Shorter TB treatment regimen shown to be safe and effective in operational research led by WHO

National TB programs in 13 countries worked with WHO/Europe from 2020 to 2023 to examine treatment outcomes for people on 9-month treatment regimens for MDR-TB.

19 June 2024 -- National tuberculosis (TB) programmes in 13 countries worked with the Regional Office of the World Health Organization for Europe (WHO/Europe) from 2020 to 2023 to examine treatment outcomes for people on 9-month treatment regimens for multidrug-resistant tuberculosis (MDR-TB). The findings, recently published in the journal Lancet Infectious Diseases, provide important evidence showing high levels of safety and efficacy with a treatment success rate of 83% and only a 1% probability of recurrence after 12 months. 

The research was based on 2636 people, one of the largest cohorts of MDR-TB patients ever studied. It was funded by the Global Fund to Fight AIDS, Tuberculosis and Malaria, the United States Agency for International Development, and the Government of Germany.

To meet the high standards of the study, all of the clinicians and health workers from the national TB programmes had to be trained in a range of areas, such as screening patients for side effects, registering and managing adverse events, and using video observation to check on and support people taking their medication. 

According to Dr Liga Kuksa of the Tuberculosis and Lung Disease Center at the Riga East University Hospital in Latvia, the experience of conducting the research was almost as significant as the results. “The encouraging results and also the experience of conducting the research has been very reassuring for doctors treating MDR-TB,” she explained. 

“Jumping from a long treatment regimen – which could last up to 3 years with lengthy periods in hospital – to the short treatment regimens can feel risky to a clinician. It’s understandable. We are trained to practise evidence-based medicine and, thanks to this research, clinicians now feel comfortable using these shorter treatment regimens because we have both the evidence and the experience of seeing more people recover from MDR-TB.”

The latest regimens for TB treatment recommended by WHO have been proven to increase a person’s chances of making a full recovery from TB. Now treatment is easier for people to stick to and complete, and the new regimens are more effective. Hospital stays are either kept to a minimum or, in many cases, not necessary at all. Because there are no injectables and far fewer pills, people can be cared for as outpatients. This means that they can continue to be with family and community and potentially continue working.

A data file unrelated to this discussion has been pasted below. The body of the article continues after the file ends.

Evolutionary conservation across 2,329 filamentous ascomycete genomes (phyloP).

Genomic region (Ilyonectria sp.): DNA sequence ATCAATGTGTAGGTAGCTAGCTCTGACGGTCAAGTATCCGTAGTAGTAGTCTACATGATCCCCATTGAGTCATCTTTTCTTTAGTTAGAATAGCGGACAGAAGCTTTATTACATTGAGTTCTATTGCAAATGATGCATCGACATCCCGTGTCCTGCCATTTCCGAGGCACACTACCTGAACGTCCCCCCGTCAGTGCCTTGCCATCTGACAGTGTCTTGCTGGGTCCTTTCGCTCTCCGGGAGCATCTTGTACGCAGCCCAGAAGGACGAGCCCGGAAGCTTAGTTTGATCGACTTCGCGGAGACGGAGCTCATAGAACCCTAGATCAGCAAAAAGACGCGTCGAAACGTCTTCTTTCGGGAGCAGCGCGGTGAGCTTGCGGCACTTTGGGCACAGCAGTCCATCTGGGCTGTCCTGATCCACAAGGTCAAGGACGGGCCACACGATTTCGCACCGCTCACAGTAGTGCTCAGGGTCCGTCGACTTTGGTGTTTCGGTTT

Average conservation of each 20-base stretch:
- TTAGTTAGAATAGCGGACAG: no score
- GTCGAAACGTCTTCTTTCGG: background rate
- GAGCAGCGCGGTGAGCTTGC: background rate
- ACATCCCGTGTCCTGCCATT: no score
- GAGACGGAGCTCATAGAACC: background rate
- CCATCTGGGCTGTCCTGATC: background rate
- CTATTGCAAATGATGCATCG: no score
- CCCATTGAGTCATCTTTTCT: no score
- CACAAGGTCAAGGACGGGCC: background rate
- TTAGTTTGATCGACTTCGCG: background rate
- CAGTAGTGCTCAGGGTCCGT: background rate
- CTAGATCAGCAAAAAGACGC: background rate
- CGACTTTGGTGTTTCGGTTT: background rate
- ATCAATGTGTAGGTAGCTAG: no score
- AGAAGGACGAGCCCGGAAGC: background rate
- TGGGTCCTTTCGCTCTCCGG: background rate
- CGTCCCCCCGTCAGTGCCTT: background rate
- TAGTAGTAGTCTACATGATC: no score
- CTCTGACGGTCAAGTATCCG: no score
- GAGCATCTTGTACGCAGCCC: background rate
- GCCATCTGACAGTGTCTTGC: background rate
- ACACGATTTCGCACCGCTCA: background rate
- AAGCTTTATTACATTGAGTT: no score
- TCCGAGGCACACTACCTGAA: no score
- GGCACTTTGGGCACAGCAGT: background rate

What is operational research?

Operational research is conducted as part of day-to-day work and combines training and the gathering of data and evidence. 

In the course of the WHO study, clinicians from national TB programmes worked with a WHO task force of internationally renowned MDR-TB specialists. Health workers learned to scale up the outpatient models of care, using technology to support patients and ensure they took their medication on time. They were trained to diagnose, register and manage adverse reactions, and to screen for side effects such as problems with eyesight.

Research reveals a bigger picture

The research found a connection between poorer treatment outcomes and noncommunicable disease risks such as smoking, alcohol use and poor nutrition. Monitoring for these underlying factors as part of the research made doctors and nurses aware of influences that could be lowering their patients’ chances of making a full recovery. 

An association between unemployment and TB treatment failure also emphasized the importance of addressing the social determinants of health when planning support for people undergoing TB treatment.

Why did the WHO European Region need another regimen?

The safety and efficacy of the standard 9-month treatment regimen recommended by WHO for programmatic use in 2020 had already been established. However, the Region was – and is still – seeing widespread resistance to 4 out of 7 of the main drugs used in the regimen, making it unsuitable for use. 

Since no other shorter treatment options were available, WHO/Europe began operational research to establish the effectiveness and safety of 9-month regimens that use different TB medicines. 

The 6-month regimen recommended by WHO in 2023 had replaced some of the drugs that were unsuitable for the Region, but the appropriateness of a new drug called pretomanid for certain groups of patients had not yet been investigated; a solution had to be found for pregnant women, breast-feeding mothers and children under 14 years of age. At the time of writing, European Union countries also face challenges procuring the drug. 

Consequently, the results of the WHO study open up a life-saving possibility for people who cannot access or are unable to take pretomanid to use a modified 9-month treatment regimen instead.

The 6- and 9-month treatment regimens share many features in terms of implementation, treatment monitoring and adverse-event management, so the study of the 9-month regimens also paved the way for the 6-month regimen to be adopted rapidly where possible. 

The 13 countries that took part in the research were Armenia, Azerbaijan, Belarus, Georgia, Kazakhstan, Kyrgyzstan, Latvia, Lithuania, the Republic of Moldova, Tajikistan, Turkmenistan, Ukraine and Uzbekistan.

Full study results can be accessed here /open access/.

Access an accompanying comment here /open access/.

Source: WHO/Europe

To subscribe to the Weekly Newsletter of new posts, enter your email here:

By WHO/Europe

Published: June 19, 2024, 9:15 p.m.

Last updated: June 22, 2024, 8:26 p.m.

Print Share